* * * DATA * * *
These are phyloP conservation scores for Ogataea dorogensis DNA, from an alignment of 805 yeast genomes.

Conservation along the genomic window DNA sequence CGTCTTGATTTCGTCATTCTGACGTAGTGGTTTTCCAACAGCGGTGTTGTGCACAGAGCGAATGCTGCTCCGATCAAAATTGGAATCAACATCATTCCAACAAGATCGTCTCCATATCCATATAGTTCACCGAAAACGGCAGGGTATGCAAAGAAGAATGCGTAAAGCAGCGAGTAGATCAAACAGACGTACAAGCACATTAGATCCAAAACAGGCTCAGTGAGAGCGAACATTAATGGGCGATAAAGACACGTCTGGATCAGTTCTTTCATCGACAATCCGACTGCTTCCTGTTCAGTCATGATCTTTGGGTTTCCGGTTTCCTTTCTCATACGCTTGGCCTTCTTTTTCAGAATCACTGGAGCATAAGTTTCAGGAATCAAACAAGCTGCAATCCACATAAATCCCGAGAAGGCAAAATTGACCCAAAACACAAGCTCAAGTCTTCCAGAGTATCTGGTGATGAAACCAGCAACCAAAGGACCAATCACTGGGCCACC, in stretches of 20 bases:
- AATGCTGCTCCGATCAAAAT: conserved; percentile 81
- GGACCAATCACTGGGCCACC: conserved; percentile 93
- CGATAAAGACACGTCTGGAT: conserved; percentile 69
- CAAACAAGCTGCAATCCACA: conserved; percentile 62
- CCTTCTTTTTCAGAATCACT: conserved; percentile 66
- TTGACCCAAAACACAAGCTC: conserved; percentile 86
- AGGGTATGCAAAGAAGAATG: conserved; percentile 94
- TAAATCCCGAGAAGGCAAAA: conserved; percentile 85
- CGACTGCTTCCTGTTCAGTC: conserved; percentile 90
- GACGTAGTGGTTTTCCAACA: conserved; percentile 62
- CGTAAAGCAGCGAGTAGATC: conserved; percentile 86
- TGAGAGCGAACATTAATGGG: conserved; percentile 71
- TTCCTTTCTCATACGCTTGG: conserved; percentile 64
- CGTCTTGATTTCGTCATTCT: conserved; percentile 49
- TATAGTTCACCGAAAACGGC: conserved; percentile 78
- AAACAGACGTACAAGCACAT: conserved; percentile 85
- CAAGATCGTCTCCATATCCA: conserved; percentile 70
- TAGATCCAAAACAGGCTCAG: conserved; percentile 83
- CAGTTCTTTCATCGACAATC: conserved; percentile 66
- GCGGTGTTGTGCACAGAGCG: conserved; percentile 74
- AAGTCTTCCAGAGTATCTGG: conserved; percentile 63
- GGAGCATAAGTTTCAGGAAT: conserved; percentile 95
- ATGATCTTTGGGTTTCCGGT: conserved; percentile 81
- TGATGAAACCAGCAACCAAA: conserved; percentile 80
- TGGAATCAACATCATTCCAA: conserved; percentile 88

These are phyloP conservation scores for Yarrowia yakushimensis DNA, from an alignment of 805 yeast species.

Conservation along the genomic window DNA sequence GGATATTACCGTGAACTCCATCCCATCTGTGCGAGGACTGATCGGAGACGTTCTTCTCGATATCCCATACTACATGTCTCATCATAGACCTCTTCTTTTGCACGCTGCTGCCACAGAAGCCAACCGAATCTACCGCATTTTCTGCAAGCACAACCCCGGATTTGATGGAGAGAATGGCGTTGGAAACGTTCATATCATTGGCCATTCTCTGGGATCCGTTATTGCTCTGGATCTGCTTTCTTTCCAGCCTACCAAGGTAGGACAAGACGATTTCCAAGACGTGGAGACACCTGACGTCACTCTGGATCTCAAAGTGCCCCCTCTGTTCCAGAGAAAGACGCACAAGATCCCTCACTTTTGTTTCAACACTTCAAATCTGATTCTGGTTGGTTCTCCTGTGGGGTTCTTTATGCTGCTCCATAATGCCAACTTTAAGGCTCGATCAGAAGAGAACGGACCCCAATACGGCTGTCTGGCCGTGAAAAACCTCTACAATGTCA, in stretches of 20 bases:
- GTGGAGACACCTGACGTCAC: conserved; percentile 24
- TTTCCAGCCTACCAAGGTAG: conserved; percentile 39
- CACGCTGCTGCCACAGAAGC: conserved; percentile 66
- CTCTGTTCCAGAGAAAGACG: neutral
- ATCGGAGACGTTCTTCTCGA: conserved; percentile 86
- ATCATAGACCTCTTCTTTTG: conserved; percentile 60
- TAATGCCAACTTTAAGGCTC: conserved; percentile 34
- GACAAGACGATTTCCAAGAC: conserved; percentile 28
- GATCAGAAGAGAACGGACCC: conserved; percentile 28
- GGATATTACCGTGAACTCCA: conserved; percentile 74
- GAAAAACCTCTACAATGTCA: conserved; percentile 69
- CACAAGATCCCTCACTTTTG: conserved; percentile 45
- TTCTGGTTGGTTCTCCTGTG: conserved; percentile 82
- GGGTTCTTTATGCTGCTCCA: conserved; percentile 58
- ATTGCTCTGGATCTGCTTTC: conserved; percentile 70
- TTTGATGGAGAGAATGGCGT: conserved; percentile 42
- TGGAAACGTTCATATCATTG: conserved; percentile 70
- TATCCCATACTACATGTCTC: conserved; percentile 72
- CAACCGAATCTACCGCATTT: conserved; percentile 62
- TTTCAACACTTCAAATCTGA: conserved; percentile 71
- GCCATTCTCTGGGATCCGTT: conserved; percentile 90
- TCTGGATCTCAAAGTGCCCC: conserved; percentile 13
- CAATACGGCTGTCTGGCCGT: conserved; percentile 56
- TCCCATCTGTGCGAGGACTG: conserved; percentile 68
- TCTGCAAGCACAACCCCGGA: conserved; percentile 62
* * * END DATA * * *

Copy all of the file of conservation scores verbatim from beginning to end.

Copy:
These are phyloP conservation scores for Ogataea dorogensis DNA, from an alignment of 805 yeast genomes.

Conservation along the genomic window DNA sequence CGTCTTGATTTCGTCATTCTGACGTAGTGGTTTTCCAACAGCGGTGTTGTGCACAGAGCGAATGCTGCTCCGATCAAAATTGGAATCAACATCATTCCAACAAGATCGTCTCCATATCCATATAGTTCACCGAAAACGGCAGGGTATGCAAAGAAGAATGCGTAAAGCAGCGAGTAGATCAAACAGACGTACAAGCACATTAGATCCAAAACAGGCTCAGTGAGAGCGAACATTAATGGGCGATAAAGACACGTCTGGATCAGTTCTTTCATCGACAATCCGACTGCTTCCTGTTCAGTCATGATCTTTGGGTTTCCGGTTTCCTTTCTCATACGCTTGGCCTTCTTTTTCAGAATCACTGGAGCATAAGTTTCAGGAATCAAACAAGCTGCAATCCACATAAATCCCGAGAAGGCAAAATTGACCCAAAACACAAGCTCAAGTCTTCCAGAGTATCTGGTGATGAAACCAGCAACCAAAGGACCAATCACTGGGCCACC, in stretches of 20 bases:
- AATGCTGCTCCGATCAAAAT: conserved; percentile 81
- GGACCAATCACTGGGCCACC: conserved; percentile 93
- CGATAAAGACACGTCTGGAT: conserved; percentile 69
- CAAACAAGCTGCAATCCACA: conserved; percentile 62
- CCTTCTTTTTCAGAATCACT: conserved; percentile 66
- TTGACCCAAAACACAAGCTC: conserved; percentile 86
- AGGGTATGCAAAGAAGAATG: conserved; percentile 94
- TAAATCCCGAGAAGGCAAAA: conserved; percentile 85
- CGACTGCTTCCTGTTCAGTC: conserved; percentile 90
- GACGTAGTGGTTTTCCAACA: conserved; percentile 62
- CGTAAAGCAGCGAGTAGATC: conserved; percentile 86
- TGAGAGCGAACATTAATGGG: conserved; percentile 71
- TTCCTTTCTCATACGCTTGG: conserved; percentile 64
- CGTCTTGATTTCGTCATTCT: conserved; percentile 49
- TATAGTTCACCGAAAACGGC: conserved; percentile 78
- AAACAGACGTACAAGCACAT: conserved; percentile 85
- CAAGATCGTCTCCATATCCA: conserved; percentile 70
- TAGATCCAAAACAGGCTCAG: conserved; percentile 83
- CAGTTCTTTCATCGACAATC: conserved; percentile 66
- GCGGTGTTGTGCACAGAGCG: conserved; percentile 74
- AAGTCTTCCAGAGTATCTGG: conserved; percentile 63
- GGAGCATAAGTTTCAGGAAT: conserved; percentile 95
- ATGATCTTTGGGTTTCCGGT: conserved; percentile 81
- TGATGAAACCAGCAACCAAA: conserved; percentile 80
- TGGAATCAACATCATTCCAA: conserved; percentile 88

These are phyloP conservation scores for Yarrowia yakushimensis DNA, from an alignment of 805 yeast species.

Conservation along the genomic window DNA sequence GGATATTACCGTGAACTCCATCCCATCTGTGCGAGGACTGATCGGAGACGTTCTTCTCGATATCCCATACTACATGTCTCATCATAGACCTCTTCTTTTGCACGCTGCTGCCACAGAAGCCAACCGAATCTACCGCATTTTCTGCAAGCACAACCCCGGATTTGATGGAGAGAATGGCGTTGGAAACGTTCATATCATTGGCCATTCTCTGGGATCCGTTATTGCTCTGGATCTGCTTTCTTTCCAGCCTACCAAGGTAGGACAAGACGATTTCCAAGACGTGGAGACACCTGACGTCACTCTGGATCTCAAAGTGCCCCCTCTGTTCCAGAGAAAGACGCACAAGATCCCTCACTTTTGTTTCAACACTTCAAATCTGATTCTGGTTGGTTCTCCTGTGGGGTTCTTTATGCTGCTCCATAATGCCAACTTTAAGGCTCGATCAGAAGAGAACGGACCCCAATACGGCTGTCTGGCCGTGAAAAACCTCTACAATGTCA, in stretches of 20 bases:
- GTGGAGACACCTGACGTCAC: conserved; percentile 24
- TTTCCAGCCTACCAAGGTAG: conserved; percentile 39
- CACGCTGCTGCCACAGAAGC: conserved; percentile 66
- CTCTGTTCCAGAGAAAGACG: neutral
- ATCGGAGACGTTCTTCTCGA: conserved; percentile 86
- ATCATAGACCTCTTCTTTTG: conserved; percentile 60
- TAATGCCAACTTTAAGGCTC: conserved; percentile 34
- GACAAGACGATTTCCAAGAC: conserved; percentile 28
- GATCAGAAGAGAACGGACCC: conserved; percentile 28
- GGATATTACCGTGAACTCCA: conserved; percentile 74
- GAAAAACCTCTACAATGTCA: conserved; percentile 69
- CACAAGATCCCTCACTTTTG: conserved; percentile 45
- TTCTGGTTGGTTCTCCTGTG: conserved; percentile 82
- GGGTTCTTTATGCTGCTCCA: conserved; percentile 58
- ATTGCTCTGGATCTGCTTTC: conserved; percentile 70
- TTTGATGGAGAGAATGGCGT: conserved; percentile 42
- TGGAAACGTTCATATCATTG: conserved; percentile 70
- TATCCCATACTACATGTCTC: conserved; percentile 72
- CAACCGAATCTACCGCATTT: conserved; percentile 62
- TTTCAACACTTCAAATCTGA: conserved; percentile 71
- GCCATTCTCTGGGATCCGTT: conserved; percentile 90
- TCTGGATCTCAAAGTGCCCC: conserved; percentile 13
- CAATACGGCTGTCTGGCCGT: conserved; percentile 56
- TCCCATCTGTGCGAGGACTG: conserved; percentile 68
- TCTGCAAGCACAACCCCGGA: conserved; percentile 62